Thursday 5 July 2012

On plagiarism...

I've come across some really interesting stuff this week, and I highly recommend you check out They have a huge collection of (links to) amazing articles by people like Malcolm Gladwell, the late and so-lamented Christopher Hitchens, Margaret Atwood, etc. etc. etc. You can read already published articles, submit your own, buy new content, and so on.

It was there that I came across Gladwell's 2004 New Yorker article "Something Borrowed." In it, Gladwell charts his thinking on the nature of plagiarism after a story he wrote about Dorothy Lewis, a psychiatrist who worked with serial killers, was basically hijacked and turned into a Tony-award winning play, Frozen, by Bryony Lavery. The article starts like this:

Should a charge of plagiarism ruin your life?

One day this spring, a psychiatrist named Dorothy Lewis got a call from her friend Betty, who works in New York City. Betty had just seen a Broadway play called Frozen, written by the British playwright Bryony Lavery. "She said, 'Somehow it reminded me of you. You really ought to see it,'" Lewis recalled. Lewis asked Betty what the play was about, and Betty said that one of the characters was a psychiatrist who studied serial killers. "And I told her, 'I need to see that as much as I need to go to the moon.'"

Lewis has studied serial killers for the past twenty-five years...showing that serial killers tend to suffer from predictable patterns of psychological, physical, and neurological dysfunction: that they were almost all the victims of harrowing physical and sexual abuse as children, and that almost all of them have suffered some kind of brain injury or mental illness. In 1998, she published a memoir of her life and work entitled Guilty by Reason of Insanity. She was the last person to visit Ted Bundy before he went to the electric chair...

But the calls kept coming. Frozen was winning raves on Broadway, and it had been nominated for a Tony. Whenever someone who knew Dorothy Lewis saw it, they would tell her that she really ought to see it, too. In June, she got a call from a woman at the theatre where Frozen was playing. "She said she'd heard that I work in this field, and that I see murderers, and she was wondering if I would do a talk-back after the show," Lewis said. "I had done that once before, and it was a delight, so I said sure. And I said, would you please send me the script, because I wanted to read the play...(and that's when Lewis realizes Frozen isn't about a psychiatrist LIKE her but that it was ABOUT her, that it had appropriated much of her life and her book. But what really bothered her were the parts NOT based on her life: the character has an affair with a colleague. Lewis worried that those who knew her and saw the play would think that she had had an affair with her collaborator in real life...)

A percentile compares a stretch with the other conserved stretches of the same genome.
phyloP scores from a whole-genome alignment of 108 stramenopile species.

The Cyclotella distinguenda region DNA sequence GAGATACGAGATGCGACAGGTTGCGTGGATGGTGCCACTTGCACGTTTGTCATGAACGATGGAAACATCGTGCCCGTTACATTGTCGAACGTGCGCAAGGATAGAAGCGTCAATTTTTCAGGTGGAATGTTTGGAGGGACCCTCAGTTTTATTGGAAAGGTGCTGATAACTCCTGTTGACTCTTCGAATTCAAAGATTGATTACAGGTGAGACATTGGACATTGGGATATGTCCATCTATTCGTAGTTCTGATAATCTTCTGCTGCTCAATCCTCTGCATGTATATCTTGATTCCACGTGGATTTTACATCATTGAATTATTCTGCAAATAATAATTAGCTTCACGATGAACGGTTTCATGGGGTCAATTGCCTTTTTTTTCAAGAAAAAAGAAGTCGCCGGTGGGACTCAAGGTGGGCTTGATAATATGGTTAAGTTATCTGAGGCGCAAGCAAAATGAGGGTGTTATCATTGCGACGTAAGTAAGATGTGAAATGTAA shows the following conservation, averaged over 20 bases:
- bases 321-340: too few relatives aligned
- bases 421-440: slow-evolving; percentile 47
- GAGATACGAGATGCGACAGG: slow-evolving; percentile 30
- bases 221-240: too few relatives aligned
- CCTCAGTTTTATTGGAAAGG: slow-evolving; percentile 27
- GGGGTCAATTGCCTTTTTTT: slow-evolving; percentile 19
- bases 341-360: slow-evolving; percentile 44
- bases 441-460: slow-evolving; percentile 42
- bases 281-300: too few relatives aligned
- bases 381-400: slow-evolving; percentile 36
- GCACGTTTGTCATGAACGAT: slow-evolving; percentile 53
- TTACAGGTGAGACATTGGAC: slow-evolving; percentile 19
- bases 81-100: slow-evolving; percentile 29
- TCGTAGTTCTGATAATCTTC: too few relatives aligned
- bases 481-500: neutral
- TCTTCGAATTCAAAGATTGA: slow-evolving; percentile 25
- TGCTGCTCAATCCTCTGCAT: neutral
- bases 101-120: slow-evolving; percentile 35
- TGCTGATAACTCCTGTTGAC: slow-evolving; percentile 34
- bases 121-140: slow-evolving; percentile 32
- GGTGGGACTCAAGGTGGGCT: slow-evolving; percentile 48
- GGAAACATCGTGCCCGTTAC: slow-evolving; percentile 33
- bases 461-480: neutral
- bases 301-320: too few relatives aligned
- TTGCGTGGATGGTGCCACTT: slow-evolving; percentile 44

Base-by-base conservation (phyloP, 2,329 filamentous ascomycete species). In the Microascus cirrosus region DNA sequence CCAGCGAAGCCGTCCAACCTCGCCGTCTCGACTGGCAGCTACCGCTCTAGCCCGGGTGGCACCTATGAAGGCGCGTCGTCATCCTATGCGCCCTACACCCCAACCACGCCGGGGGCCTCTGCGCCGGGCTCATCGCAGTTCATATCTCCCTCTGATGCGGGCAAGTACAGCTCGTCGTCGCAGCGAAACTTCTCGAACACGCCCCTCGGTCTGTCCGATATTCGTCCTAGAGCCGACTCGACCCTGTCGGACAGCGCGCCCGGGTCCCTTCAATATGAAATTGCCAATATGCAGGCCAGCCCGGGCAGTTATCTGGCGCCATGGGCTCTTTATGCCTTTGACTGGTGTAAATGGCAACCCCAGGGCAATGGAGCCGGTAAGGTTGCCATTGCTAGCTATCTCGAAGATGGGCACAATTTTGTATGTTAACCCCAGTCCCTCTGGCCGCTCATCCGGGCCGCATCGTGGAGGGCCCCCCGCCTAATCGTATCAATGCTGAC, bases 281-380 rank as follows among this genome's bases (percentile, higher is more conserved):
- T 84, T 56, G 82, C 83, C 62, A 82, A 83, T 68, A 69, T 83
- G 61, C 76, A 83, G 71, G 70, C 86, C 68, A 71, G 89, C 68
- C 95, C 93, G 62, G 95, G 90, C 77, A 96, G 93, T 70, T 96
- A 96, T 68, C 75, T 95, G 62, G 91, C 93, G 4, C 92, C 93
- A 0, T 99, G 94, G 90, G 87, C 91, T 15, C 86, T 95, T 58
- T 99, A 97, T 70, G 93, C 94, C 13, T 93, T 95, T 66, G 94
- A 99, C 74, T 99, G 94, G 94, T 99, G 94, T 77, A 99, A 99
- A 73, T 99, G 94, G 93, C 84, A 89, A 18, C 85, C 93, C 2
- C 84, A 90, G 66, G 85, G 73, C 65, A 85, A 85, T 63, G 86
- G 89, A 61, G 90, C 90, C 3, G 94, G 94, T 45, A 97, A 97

(Near the end of the piece, Gladwell writes) When I read the original reviews of "Frozen," I noticed that time and again critics would use, without attribution, some version of the sentence "The difference between a crime of evil and a crime of illness is the difference between a sin and a symptom." That's my phrase, of course. I wrote it. Lavery borrowed it from me, and now the critics were borrowing it from her. The plagiarist was being plagiarized. In this case, there is no "art" defense: nothing new was being done with that line. And this was not "news." Yet do I really own "sins and symptoms"? There is a quote by Gandhi, it turns out, using the same two words, and I'm sure that if I were to plow through the body of English literature I would find the path littered with crimes of evil and crimes of illness... (Read the whole thing at


Posting the link to the article on Facebook led to a discussion of plagiarism itself. And that reminded me of this related issue: does an artist "own" her/his artistic act? Is it appropriation to turn someone else's acts into a novel? Here's food for thought on this, about the artistic event that inspired Steven Galloway's The Cellist of Sarajevo. Another piece on't, from CBC, titled "Famous cellist claims story stolen by Canadian author."

(How did I miss all this when it actually happened, I wonder??)

"Cellist Vedran Smailovic, a musician made famous during the Bosnian conflict in 1992..."

Please feel free to comment on any of these issues...

And let me leave you with this, perhaps the most loved cello piece in recent memory, Yo-yo Ma playing Bach Cello Suite No.1 - Prelude...

1 comment:

  1. Using the idea of other writers is a different thing, but using their lines amounts to plagiarism. Therefore, you need to remain conscious about content stealth.